Norway has become the latest central bank to surprise markets with a bigger-than-expected rate rise, increasing borrowing costs by 50 basis points as it warned of the possibility of inflation moving even higher.
Norges Bank raised interest rates by a half percentage point for the first time in almost two decades on Thursday, leaving benchmark borrowing costs at 1.25 per cent.
“Prospects for a more prolonged period of high inflation suggest a faster rise in the policy rate than projected earlier. A faster rate rise now will reduce the risk of inflation remaining high and the need for a sharper tightening of monetary policy further out,” said Ida Wolden Bache, governor of Norges Bank.
Most economists had expected a 25 basis point move, making policymakers in Oslo the latest to confound expectations with a bigger rise in borrowing costs to tame surging inflation.
The US Federal Reserve raised rates by 75 basis points for the first time since 1994 earlier this month, and had been forecast to raise it by 50 basis points until just days before the meeting. Other central banks from Iceland to India that have resorted to large increases to attempt to tame inflation that is now at multi-decade highs in many economies following sharp rises in the cost of energy and food.
In mainland Europe, the Swiss National Bank raised rates unexpectedly and by 50 basis points to minus 0.25 per cent, while the Czech National Bank earlier this week increased borrowing costs by 125 basis points to 7 per cent.
However, unlike in most other economies in North America and Europe, Norway’s rate rises are unlikely to raise the prospect of a recession.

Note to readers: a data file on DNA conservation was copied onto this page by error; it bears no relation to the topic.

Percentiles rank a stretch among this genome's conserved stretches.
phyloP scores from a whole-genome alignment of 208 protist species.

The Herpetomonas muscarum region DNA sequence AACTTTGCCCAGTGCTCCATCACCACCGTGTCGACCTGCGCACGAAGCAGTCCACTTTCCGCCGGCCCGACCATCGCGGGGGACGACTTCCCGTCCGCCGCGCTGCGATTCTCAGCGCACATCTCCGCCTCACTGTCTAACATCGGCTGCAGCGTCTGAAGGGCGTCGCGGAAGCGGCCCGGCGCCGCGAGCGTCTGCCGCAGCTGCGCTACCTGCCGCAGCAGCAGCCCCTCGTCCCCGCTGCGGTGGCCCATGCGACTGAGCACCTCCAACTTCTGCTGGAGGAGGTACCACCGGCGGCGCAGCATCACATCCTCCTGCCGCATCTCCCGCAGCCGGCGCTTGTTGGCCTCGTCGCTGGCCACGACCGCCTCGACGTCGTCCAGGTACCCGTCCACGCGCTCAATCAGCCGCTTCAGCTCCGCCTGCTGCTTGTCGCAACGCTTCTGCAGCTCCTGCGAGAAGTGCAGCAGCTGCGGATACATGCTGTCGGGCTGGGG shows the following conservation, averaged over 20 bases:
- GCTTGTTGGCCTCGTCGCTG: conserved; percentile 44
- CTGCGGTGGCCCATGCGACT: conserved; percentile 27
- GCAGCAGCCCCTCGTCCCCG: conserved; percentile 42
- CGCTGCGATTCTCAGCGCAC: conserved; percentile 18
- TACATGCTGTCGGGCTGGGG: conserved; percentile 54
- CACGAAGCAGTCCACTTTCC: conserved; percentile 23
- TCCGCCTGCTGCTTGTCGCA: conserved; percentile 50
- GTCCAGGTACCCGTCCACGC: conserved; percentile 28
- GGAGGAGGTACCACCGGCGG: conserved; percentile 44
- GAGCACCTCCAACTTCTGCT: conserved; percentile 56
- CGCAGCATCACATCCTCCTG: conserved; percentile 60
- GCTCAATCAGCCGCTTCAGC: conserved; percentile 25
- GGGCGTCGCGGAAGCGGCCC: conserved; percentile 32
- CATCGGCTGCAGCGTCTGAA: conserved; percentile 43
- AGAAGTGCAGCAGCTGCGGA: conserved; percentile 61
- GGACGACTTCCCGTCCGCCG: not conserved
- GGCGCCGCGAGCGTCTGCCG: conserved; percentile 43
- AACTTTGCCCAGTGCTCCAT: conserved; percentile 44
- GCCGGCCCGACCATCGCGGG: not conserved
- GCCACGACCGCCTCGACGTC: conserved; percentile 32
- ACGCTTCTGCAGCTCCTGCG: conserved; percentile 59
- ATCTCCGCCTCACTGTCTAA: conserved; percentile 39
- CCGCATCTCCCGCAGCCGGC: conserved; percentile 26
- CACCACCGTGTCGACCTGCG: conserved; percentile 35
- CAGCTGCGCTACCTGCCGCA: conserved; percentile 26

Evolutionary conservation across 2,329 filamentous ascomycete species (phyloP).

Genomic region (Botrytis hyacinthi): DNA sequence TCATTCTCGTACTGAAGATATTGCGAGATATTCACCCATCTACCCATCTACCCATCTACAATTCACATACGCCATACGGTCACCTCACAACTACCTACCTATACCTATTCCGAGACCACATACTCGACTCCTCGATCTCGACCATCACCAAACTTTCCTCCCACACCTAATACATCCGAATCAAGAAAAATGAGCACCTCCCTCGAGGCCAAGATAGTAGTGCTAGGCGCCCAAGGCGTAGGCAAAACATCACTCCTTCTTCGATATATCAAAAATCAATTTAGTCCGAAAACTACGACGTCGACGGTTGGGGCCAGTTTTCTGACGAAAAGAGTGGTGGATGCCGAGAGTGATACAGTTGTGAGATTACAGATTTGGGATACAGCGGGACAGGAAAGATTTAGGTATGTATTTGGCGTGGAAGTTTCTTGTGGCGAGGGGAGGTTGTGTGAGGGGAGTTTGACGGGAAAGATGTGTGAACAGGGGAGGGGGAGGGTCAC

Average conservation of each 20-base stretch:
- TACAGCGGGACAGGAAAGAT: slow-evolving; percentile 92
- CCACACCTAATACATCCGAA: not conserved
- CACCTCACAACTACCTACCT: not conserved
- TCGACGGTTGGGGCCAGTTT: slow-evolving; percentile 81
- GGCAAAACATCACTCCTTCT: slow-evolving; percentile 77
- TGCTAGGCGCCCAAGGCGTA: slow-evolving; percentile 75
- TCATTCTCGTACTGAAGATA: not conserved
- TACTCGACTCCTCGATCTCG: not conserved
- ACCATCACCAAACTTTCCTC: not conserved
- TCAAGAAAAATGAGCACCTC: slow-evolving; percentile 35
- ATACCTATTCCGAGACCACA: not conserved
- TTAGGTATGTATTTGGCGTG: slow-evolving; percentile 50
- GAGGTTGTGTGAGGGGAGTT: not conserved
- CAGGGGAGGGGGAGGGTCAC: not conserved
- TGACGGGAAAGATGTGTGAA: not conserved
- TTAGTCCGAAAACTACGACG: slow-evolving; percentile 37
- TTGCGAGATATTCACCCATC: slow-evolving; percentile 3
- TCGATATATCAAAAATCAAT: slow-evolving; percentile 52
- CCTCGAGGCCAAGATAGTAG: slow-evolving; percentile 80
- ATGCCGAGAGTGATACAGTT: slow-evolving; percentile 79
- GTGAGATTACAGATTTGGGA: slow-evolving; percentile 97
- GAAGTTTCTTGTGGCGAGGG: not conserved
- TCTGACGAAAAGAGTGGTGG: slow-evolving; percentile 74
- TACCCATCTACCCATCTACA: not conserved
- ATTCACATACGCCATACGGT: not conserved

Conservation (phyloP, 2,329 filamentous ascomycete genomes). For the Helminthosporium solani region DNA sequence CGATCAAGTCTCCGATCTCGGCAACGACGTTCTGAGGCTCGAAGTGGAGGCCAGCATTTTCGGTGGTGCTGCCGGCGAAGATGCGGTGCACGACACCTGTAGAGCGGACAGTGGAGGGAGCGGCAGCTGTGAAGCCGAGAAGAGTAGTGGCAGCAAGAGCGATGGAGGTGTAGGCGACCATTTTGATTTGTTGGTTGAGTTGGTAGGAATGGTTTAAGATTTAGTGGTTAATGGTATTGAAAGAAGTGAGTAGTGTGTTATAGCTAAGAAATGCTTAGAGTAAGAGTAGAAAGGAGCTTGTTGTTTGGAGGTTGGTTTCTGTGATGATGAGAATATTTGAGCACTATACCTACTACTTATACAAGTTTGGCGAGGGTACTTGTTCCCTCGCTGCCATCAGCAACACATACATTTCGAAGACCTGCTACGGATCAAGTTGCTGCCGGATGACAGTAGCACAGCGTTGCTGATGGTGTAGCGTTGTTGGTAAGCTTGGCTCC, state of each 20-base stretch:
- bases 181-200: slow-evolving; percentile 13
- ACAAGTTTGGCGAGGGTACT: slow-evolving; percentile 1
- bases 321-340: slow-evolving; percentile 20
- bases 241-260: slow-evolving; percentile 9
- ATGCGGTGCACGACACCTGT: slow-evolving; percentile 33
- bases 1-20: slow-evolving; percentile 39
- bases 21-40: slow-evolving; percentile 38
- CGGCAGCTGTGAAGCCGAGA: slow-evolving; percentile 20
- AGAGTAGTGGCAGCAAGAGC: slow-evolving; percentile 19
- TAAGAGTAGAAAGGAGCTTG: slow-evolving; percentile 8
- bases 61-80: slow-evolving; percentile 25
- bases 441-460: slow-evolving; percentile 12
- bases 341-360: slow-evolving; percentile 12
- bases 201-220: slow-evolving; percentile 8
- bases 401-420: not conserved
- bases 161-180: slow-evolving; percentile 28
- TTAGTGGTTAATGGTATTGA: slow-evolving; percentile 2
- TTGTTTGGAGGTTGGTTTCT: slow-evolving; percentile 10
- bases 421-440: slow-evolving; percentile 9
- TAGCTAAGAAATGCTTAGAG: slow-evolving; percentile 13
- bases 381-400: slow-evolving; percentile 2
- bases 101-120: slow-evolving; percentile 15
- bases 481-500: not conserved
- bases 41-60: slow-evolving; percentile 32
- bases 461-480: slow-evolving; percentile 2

As western Europe’s leading petroleum producer, Norway is enjoying an economic boom, with the central bank noting that unemployment was at a “very low level” and that there was little spare capacity.
That boom meant Norges Bank last year became the first big western central bank to raise rates after the start of the Covid-19 pandemic. Growth is expected to remain strong this year at 3.5 per cent, though this latest estimate from the central bank is lower than forecasts made earlier in 2022.
Most economists in Norway had banked on a smaller rise as the country had started its tightening cycle early. As more than 90 per cent of mortgages have floating interest rates, the impact of higher policy rates also has a quicker and more direct impact on the economy than elsewhere.
But Norges Bank sounded the alarm over the prospect of even higher inflation and argued that given Norway’s tight labour market unemployment was likely to remain low.
“Underlying inflation has picked up quickly and has been higher than projected. With rising wage growth and imported goods inflation, there are prospects that inflation will remain above the target for some time,” it added.
Norges Bank said it was likely to raise rates at its next meeting in August and indicated that rates could be 2.25 per cent by the end of the year and 3 per cent by next summer.
Economists at Nordea, the Nordic region’s biggest lender, called the increase “somewhat surprising”, and added: “A view for higher inflation for longer is the main reason for this hawkish move from Norges Bank.”
Norway is receiving record income from oil and in particular gas as other European countries seek an alternative to Russian petroleum. Its economy also benefits from regular inflows from the world’s largest sovereign wealth fund worth $1.2tn.